Penalty shoot-out hero Didier Drogba and manager Roberto Di Matteo were united in refusing to allow talk of their own futures invade the greatest night in Chelsea history after the club's Champions League final victory over Bayern Munich.
Drogba scored the decisive kick, with what could prove to be his last contribution for the club as his contract is due to expire in the summer. He said: "This is a great day for the club. There are not enough words to describe how I feel. The most important thing is not my future. The most important thing is what we have achieved."
Di Matteo's future is equally uncertain despite rescuing Chelsea from meltdown following Andre Villas-Boas' dismissal in February. "I feel great," he said. "But I need a holiday because these last three months have been very challenging. At this moment, whatever the future holds for me is irrelevant."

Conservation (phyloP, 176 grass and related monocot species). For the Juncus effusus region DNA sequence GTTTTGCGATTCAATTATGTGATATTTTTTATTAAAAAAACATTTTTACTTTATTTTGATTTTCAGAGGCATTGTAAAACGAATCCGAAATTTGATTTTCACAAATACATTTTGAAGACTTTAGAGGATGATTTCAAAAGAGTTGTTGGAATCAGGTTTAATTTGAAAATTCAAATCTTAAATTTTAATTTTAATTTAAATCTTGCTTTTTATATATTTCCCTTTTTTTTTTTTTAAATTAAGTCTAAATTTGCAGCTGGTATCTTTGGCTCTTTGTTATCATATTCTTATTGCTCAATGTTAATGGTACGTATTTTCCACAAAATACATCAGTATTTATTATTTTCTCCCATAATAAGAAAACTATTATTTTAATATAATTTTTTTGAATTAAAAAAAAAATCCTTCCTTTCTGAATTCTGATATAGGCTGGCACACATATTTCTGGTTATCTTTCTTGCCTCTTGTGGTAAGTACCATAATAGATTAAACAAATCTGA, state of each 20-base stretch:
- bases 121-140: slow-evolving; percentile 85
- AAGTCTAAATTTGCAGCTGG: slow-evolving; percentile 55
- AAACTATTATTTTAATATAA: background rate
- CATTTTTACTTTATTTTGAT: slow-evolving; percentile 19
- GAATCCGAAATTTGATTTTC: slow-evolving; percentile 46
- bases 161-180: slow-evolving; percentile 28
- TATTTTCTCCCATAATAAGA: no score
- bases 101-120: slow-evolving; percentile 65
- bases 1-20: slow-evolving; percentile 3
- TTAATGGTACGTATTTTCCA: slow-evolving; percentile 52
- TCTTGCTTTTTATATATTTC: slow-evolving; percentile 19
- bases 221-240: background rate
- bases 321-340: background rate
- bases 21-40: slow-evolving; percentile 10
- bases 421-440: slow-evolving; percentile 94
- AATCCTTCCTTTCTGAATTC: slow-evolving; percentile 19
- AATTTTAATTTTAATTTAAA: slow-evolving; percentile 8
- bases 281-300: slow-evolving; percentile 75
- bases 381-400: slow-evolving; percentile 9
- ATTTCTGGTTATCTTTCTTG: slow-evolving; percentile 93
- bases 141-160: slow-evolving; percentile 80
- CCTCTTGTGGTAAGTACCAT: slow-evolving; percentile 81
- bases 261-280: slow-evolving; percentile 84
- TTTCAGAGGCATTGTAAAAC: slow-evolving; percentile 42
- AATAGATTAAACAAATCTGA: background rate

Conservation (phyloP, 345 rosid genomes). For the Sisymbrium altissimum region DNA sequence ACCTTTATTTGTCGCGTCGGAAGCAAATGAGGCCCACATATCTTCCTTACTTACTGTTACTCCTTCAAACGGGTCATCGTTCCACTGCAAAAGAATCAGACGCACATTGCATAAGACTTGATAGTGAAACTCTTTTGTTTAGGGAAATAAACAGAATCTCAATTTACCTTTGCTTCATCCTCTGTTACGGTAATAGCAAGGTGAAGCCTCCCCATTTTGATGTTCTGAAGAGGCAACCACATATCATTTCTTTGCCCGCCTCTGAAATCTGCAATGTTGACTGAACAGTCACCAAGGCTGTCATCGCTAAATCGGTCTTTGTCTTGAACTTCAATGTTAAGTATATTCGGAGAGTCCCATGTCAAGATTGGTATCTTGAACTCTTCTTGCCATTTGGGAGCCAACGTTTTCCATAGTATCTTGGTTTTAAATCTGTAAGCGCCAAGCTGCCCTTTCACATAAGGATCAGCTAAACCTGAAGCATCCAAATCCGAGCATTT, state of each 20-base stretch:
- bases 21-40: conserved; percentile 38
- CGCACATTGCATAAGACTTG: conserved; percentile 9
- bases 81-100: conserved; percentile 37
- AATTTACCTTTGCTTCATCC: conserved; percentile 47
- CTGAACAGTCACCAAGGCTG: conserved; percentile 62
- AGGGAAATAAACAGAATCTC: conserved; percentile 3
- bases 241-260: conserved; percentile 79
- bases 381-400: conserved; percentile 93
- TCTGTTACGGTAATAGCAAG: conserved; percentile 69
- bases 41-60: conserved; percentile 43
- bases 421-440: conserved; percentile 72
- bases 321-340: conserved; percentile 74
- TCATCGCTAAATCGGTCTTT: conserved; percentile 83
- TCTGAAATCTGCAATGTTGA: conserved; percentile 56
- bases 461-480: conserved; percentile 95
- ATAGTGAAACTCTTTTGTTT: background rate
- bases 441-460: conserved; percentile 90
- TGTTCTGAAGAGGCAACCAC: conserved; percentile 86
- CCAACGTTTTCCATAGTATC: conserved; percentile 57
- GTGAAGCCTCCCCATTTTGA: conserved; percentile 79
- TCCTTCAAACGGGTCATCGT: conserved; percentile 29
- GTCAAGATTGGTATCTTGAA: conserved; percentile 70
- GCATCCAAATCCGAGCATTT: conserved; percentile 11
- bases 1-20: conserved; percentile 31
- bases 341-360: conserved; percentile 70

Drogba's unlikely 88th-minute equaliser tied the game at 1-1 and sent the game at the Allianz Arena into extra-time.
"It was an amazing game. It was a crazy game," the forward said. "I was confident before I took the penalty. I wanted to score for my team-mates. I wanted to make Chelsea smile."
Di Matteo was evasive when talk turned to his future, even though it seems impossible that, having delivered the ultimate prize, Blues owner Roman Abramovich could now decide he is not capable of being Chelsea's new manager.
As he went up to get his medal, it did appear Di Matteo said "we did it" as he embraced Abramovich.
"I don't discuss those things in public," he said. "But he looked very happy on what was an historic night for our football club."
Di Matteo also claimed Chelsea deserve to take their place in next season's Champions League, which they will do at Tottenham's expense, even though they could only finish sixth in this year's Premier League.
"I do feel the winners should qualify for next season's competition," he said. That is the right thing. Whether it is fair or not for Tottenham to be in as well is not really for me to answer."